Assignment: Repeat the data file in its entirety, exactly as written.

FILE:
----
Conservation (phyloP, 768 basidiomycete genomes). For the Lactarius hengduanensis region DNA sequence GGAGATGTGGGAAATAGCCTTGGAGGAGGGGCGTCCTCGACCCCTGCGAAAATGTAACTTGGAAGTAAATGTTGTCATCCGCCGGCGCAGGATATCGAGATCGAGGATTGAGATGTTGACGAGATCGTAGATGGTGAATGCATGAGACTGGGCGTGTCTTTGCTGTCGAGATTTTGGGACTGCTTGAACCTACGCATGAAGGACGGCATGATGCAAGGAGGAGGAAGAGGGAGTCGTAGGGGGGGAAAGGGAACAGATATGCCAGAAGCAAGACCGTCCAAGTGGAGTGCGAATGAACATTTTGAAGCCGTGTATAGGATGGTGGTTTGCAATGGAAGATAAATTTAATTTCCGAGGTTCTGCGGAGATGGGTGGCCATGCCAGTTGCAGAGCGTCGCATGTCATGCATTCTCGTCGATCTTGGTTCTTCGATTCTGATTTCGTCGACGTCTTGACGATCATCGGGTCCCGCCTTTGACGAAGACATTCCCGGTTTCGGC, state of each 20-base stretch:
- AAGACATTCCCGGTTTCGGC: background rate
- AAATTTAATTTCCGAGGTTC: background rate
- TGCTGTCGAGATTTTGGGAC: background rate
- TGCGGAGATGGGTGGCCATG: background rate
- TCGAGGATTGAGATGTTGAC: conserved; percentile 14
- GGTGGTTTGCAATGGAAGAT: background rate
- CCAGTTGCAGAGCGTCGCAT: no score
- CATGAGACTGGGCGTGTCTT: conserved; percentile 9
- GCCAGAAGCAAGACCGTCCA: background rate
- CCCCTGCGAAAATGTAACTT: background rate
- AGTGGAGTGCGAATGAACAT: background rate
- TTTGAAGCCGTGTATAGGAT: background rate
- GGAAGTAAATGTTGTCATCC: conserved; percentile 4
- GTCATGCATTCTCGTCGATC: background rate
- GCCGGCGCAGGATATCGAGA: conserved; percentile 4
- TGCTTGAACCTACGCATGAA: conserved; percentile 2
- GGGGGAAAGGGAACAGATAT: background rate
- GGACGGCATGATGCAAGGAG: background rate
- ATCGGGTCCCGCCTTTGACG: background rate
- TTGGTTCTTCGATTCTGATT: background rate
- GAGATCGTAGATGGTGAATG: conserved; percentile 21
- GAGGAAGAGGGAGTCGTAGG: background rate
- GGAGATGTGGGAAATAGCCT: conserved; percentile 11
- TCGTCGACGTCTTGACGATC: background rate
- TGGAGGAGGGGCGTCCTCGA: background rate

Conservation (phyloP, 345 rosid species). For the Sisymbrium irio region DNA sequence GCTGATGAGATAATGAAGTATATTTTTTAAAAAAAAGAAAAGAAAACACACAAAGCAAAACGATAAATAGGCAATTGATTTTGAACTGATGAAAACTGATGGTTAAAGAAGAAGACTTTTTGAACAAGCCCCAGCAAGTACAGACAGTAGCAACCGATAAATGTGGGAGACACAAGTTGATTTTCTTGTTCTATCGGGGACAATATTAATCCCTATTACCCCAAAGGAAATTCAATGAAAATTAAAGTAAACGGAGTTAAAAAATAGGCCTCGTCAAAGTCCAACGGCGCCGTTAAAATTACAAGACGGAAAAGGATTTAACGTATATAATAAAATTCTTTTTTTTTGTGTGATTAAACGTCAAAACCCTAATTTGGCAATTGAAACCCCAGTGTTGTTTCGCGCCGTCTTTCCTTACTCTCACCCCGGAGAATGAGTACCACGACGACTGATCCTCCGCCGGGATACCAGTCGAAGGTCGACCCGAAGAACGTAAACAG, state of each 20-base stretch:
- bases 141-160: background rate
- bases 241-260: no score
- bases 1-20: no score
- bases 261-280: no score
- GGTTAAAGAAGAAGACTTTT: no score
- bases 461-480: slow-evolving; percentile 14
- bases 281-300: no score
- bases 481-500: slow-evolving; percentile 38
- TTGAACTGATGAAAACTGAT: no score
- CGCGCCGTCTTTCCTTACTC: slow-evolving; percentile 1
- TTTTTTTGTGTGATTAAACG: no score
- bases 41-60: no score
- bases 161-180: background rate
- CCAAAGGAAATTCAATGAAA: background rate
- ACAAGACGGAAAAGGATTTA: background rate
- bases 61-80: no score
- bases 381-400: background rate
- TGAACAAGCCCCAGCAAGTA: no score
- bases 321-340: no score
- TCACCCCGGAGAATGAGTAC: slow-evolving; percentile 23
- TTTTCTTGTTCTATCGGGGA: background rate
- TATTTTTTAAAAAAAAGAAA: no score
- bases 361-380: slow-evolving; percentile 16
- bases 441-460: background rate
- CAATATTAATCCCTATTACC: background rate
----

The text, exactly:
Conservation (phyloP, 768 basidiomycete genomes). For the Lactarius hengduanensis region DNA sequence GGAGATGTGGGAAATAGCCTTGGAGGAGGGGCGTCCTCGACCCCTGCGAAAATGTAACTTGGAAGTAAATGTTGTCATCCGCCGGCGCAGGATATCGAGATCGAGGATTGAGATGTTGACGAGATCGTAGATGGTGAATGCATGAGACTGGGCGTGTCTTTGCTGTCGAGATTTTGGGACTGCTTGAACCTACGCATGAAGGACGGCATGATGCAAGGAGGAGGAAGAGGGAGTCGTAGGGGGGGAAAGGGAACAGATATGCCAGAAGCAAGACCGTCCAAGTGGAGTGCGAATGAACATTTTGAAGCCGTGTATAGGATGGTGGTTTGCAATGGAAGATAAATTTAATTTCCGAGGTTCTGCGGAGATGGGTGGCCATGCCAGTTGCAGAGCGTCGCATGTCATGCATTCTCGTCGATCTTGGTTCTTCGATTCTGATTTCGTCGACGTCTTGACGATCATCGGGTCCCGCCTTTGACGAAGACATTCCCGGTTTCGGC, state of each 20-base stretch:
- AAGACATTCCCGGTTTCGGC: background rate
- AAATTTAATTTCCGAGGTTC: background rate
- TGCTGTCGAGATTTTGGGAC: background rate
- TGCGGAGATGGGTGGCCATG: background rate
- TCGAGGATTGAGATGTTGAC: conserved; percentile 14
- GGTGGTTTGCAATGGAAGAT: background rate
- CCAGTTGCAGAGCGTCGCAT: no score
- CATGAGACTGGGCGTGTCTT: conserved; percentile 9
- GCCAGAAGCAAGACCGTCCA: background rate
- CCCCTGCGAAAATGTAACTT: background rate
- AGTGGAGTGCGAATGAACAT: background rate
- TTTGAAGCCGTGTATAGGAT: background rate
- GGAAGTAAATGTTGTCATCC: conserved; percentile 4
- GTCATGCATTCTCGTCGATC: background rate
- GCCGGCGCAGGATATCGAGA: conserved; percentile 4
- TGCTTGAACCTACGCATGAA: conserved; percentile 2
- GGGGGAAAGGGAACAGATAT: background rate
- GGACGGCATGATGCAAGGAG: background rate
- ATCGGGTCCCGCCTTTGACG: background rate
- TTGGTTCTTCGATTCTGATT: background rate
- GAGATCGTAGATGGTGAATG: conserved; percentile 21
- GAGGAAGAGGGAGTCGTAGG: background rate
- GGAGATGTGGGAAATAGCCT: conserved; percentile 11
- TCGTCGACGTCTTGACGATC: background rate
- TGGAGGAGGGGCGTCCTCGA: background rate

Conservation (phyloP, 345 rosid species). For the Sisymbrium irio region DNA sequence GCTGATGAGATAATGAAGTATATTTTTTAAAAAAAAGAAAAGAAAACACACAAAGCAAAACGATAAATAGGCAATTGATTTTGAACTGATGAAAACTGATGGTTAAAGAAGAAGACTTTTTGAACAAGCCCCAGCAAGTACAGACAGTAGCAACCGATAAATGTGGGAGACACAAGTTGATTTTCTTGTTCTATCGGGGACAATATTAATCCCTATTACCCCAAAGGAAATTCAATGAAAATTAAAGTAAACGGAGTTAAAAAATAGGCCTCGTCAAAGTCCAACGGCGCCGTTAAAATTACAAGACGGAAAAGGATTTAACGTATATAATAAAATTCTTTTTTTTTGTGTGATTAAACGTCAAAACCCTAATTTGGCAATTGAAACCCCAGTGTTGTTTCGCGCCGTCTTTCCTTACTCTCACCCCGGAGAATGAGTACCACGACGACTGATCCTCCGCCGGGATACCAGTCGAAGGTCGACCCGAAGAACGTAAACAG, state of each 20-base stretch:
- bases 141-160: background rate
- bases 241-260: no score
- bases 1-20: no score
- bases 261-280: no score
- GGTTAAAGAAGAAGACTTTT: no score
- bases 461-480: slow-evolving; percentile 14
- bases 281-300: no score
- bases 481-500: slow-evolving; percentile 38
- TTGAACTGATGAAAACTGAT: no score
- CGCGCCGTCTTTCCTTACTC: slow-evolving; percentile 1
- TTTTTTTGTGTGATTAAACG: no score
- bases 41-60: no score
- bases 161-180: background rate
- CCAAAGGAAATTCAATGAAA: background rate
- ACAAGACGGAAAAGGATTTA: background rate
- bases 61-80: no score
- bases 381-400: background rate
- TGAACAAGCCCCAGCAAGTA: no score
- bases 321-340: no score
- TCACCCCGGAGAATGAGTAC: slow-evolving; percentile 23
- TTTTCTTGTTCTATCGGGGA: background rate
- TATTTTTTAAAAAAAAGAAA: no score
- bases 361-380: slow-evolving; percentile 16
- bases 441-460: background rate
- CAATATTAATCCCTATTACC: background rate